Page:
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Tonye Aganaba began feeling symptoms of MS when she was just 30 years old. With patience, perseverance and acceptance, she continues to explore her creativity as a singer, songwriter and musician while managing her symptoms.

Trevor Tews/Handout

“It seemingly came out of nowhere,” says Tonye Aganaba, while sitting in her home in East Vancouver.

Aganaba is recalling the day in February 2015 when she first suspected something was very wrong with her health. Walking home from work, she began experiencing double vision. In the days that followed, an array of horrific symptoms emerged. Her balance, she says, became “wildly out of control,” requiring her to walk with a cane. Shooting pains seized her arms and legs. Her muscles spasmed and her energy plummeted. She was only 30 years old.

Aganaba was soon diagnosed with multiple sclerosis (MS), an incurable autoimmune disease of the central nervous system. The prevalence of MS in Canada is among the highest in the world, affecting more than 77,000 Canadians who are 20 and older, majority of whom are women, according to the federal government. Symptoms vary from person to person, but may also include weakness along with mood and cognitive changes.

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While MS is a devastating diagnosis for anyone, for Aganaba it seemed to signal the end of everything that defined her success as a singer, songwriter and musician. And its timing was especially cruel. Only months before her diagnosis, she had signed to 604 Records, the label and production company co-founded by Nickelback singer Chad Kroeger. Her debut recording for the label, which also manages Carly Rae Jepsen, was imminent and a career breakthrough finally seemed possible.

Instead, her life came to a halt virtually overnight. Loss of feeling in her fingertips prevented her from playing guitar and chronic fatigue forced her to resign from her regular paying job as manager of a popular bar and music venue. One night, while trying to sing in the midst of her ordeal, the funk-soul grooves her band was playing struck her ears as formless noise. MS had disrupted how her brain interpreted music. “It was at that moment,” she says, “that I thought, ‘It’s all gone.’”

Aganaba recorded her debut album, Something Comfortable, after her diagnosis. Written during her recovery, it is a universal exploration of healing and self-discovery.

Celine Pinget/Handout

But it wasn’t. In fact, Aganaba is a remarkable example of the degree to which those afflicted with MS can gain control over their symptoms and reclaim their life. Following a year-long retreat at a friend’s property on B.C.’s Sunshine Coast, where she explored various treatments and learned to make peace with her condition, she returned to Vancouver in April 2018. She resumed her regular performances and recorded her debut album, Something Comfortable, which she self-released in late October. She also launched AfroScience, a series of performances and workshops highlighting black and Indigenous artistic expression.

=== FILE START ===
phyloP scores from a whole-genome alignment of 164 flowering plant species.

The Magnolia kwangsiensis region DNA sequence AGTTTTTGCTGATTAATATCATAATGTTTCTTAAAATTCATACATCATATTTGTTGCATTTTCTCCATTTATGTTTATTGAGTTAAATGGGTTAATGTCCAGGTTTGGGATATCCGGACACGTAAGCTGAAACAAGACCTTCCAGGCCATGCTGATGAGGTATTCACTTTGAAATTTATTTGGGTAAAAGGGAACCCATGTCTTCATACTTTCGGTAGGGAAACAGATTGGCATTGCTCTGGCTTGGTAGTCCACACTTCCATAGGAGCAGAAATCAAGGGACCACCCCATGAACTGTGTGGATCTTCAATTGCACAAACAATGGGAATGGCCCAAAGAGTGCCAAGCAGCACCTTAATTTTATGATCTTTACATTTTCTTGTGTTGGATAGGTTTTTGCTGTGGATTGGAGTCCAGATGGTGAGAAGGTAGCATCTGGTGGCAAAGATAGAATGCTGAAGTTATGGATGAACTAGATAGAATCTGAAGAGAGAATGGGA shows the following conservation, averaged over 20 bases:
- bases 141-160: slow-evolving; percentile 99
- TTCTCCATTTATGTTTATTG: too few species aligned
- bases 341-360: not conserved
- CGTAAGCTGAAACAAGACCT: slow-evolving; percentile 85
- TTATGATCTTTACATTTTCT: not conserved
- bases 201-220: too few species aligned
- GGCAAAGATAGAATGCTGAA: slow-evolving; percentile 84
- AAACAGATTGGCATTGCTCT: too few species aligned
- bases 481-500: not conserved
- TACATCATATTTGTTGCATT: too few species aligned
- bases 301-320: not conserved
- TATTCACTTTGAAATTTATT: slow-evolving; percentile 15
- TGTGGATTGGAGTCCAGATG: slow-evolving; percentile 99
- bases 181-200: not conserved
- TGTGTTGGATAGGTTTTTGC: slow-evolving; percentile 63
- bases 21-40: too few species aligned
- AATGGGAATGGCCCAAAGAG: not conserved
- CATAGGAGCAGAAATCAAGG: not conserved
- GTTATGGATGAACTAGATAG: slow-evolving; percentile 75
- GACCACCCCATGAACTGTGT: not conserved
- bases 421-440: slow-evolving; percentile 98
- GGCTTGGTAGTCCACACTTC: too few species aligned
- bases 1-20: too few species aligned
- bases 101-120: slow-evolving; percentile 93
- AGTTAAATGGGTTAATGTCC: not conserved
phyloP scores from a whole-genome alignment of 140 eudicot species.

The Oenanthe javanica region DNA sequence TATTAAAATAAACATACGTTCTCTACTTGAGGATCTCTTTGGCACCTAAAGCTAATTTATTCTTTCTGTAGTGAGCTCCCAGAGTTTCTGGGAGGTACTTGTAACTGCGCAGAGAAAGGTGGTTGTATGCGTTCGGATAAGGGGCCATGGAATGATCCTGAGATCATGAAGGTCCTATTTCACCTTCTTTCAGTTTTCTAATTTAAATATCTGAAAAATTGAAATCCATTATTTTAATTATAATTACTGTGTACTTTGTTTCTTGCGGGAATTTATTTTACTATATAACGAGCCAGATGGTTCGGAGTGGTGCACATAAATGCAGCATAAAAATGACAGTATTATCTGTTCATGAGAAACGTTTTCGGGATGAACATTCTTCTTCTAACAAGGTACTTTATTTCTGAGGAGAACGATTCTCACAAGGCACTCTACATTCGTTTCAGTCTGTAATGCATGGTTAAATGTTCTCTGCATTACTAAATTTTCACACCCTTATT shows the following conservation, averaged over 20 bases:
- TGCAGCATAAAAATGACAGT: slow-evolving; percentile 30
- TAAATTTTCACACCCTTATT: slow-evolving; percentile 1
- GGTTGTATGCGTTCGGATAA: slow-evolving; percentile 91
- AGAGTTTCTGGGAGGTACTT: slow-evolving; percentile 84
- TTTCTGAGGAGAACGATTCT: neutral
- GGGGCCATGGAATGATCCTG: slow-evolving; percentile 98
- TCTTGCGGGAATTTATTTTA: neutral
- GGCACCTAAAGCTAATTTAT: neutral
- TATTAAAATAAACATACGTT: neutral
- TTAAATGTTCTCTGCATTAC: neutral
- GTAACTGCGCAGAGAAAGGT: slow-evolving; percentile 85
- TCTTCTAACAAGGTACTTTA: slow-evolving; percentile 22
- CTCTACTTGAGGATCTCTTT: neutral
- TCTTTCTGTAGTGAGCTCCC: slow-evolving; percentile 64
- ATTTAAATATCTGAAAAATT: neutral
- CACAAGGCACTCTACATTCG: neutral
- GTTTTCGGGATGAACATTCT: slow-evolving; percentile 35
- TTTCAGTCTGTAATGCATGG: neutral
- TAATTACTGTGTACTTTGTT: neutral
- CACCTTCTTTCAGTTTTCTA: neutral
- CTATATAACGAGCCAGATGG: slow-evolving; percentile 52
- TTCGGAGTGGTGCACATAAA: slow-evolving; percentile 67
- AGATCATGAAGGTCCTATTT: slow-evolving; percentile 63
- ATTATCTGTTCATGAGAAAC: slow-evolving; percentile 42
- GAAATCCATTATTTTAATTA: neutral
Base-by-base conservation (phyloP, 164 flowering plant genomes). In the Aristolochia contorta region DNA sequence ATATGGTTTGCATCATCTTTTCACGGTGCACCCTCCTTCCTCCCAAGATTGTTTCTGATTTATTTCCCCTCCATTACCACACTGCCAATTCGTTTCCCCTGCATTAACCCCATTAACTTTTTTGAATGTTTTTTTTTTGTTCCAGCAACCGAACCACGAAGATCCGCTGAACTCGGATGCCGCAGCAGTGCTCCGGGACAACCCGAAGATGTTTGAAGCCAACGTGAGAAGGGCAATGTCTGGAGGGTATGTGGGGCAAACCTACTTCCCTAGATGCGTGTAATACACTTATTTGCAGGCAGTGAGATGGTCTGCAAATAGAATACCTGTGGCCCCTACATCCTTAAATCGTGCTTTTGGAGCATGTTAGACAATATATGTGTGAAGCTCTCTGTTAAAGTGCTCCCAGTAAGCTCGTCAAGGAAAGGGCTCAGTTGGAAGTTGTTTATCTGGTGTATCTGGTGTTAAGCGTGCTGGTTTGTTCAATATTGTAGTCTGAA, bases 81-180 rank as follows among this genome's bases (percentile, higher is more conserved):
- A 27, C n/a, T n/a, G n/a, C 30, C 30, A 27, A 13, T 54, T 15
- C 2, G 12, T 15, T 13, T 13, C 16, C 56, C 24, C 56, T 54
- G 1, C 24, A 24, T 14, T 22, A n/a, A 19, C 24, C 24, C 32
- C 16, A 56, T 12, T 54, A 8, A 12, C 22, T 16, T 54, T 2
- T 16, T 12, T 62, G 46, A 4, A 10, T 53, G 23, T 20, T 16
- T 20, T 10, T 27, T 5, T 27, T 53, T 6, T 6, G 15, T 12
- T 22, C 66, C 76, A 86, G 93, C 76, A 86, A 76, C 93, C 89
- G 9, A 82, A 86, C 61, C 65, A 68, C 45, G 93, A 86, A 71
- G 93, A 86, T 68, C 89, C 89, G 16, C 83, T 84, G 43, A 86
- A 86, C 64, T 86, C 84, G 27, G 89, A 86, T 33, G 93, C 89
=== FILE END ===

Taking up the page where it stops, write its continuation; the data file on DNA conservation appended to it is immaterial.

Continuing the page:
Aganaba is dismissive, however, of the notion that her recovery is miraculous. Firstly, she says, MS is a chronic condition and hers is no exception. “I still have bad days. But bad days for me used to constitute, ‘I have to use a cane today.’ I’ve used a cane once in the last eight months.”

She credits luck, medical cannabis, various natural therapies and the maintenance of her mental health with helping her manage the disease. While some may find it reductive to suggest a mind-over-matter attitude can help MS patients, for her it was key. “The biggest thing is whether I can keep my head straight because it’s the psychological aspect of this disease, more than anything, that takes me out of commission,” she says.

In being upfront about her condition, both onstage and in interviews, word about Aganaba has spread among others affected by MS. She says she’s approached all the time by people who share her condition. “I’m not an advocate for any organization; I’m an advocate for myself. I use every opportunity to bring my experiences into everything I do. It’s there in my music, it’s there in my performances.” The entirety of Something Comfortable was written during her recovery, and largely has to do with her relationships and expanded emotional spectrum in the aftermath of trauma.

“Tonye is an inspiration,” says Buckman Coe, a fellow Vancouver musician who has shared stages with Aganaba for years. “Her music transcends her MS, but she absolutely inspires those who share her condition. She deals with it in part by being real with her audience about her struggle,” he says. “She shows up to a performance and gives it everything, whether she’s able to dance around the stage or she needs to lie down.”

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Jillian Christmas, a multidisciplinary artist and educator who has organized multiple performing arts festivals in Vancouver, describes Aganaba as “a force for healing and care in the community, from offering hard-earned advice on restoration and burnout prevention, to simply reaching out to friends with gentleness and consistency. She creates room for people to be authentic and self-nurturing because she leads by example.”

“It’s not a death sentence,” Aganaba says of MS. “It’s a call to action. It’s a series of decisions I have to make in order to have a happy life. I can still show up in the world and be creative.”

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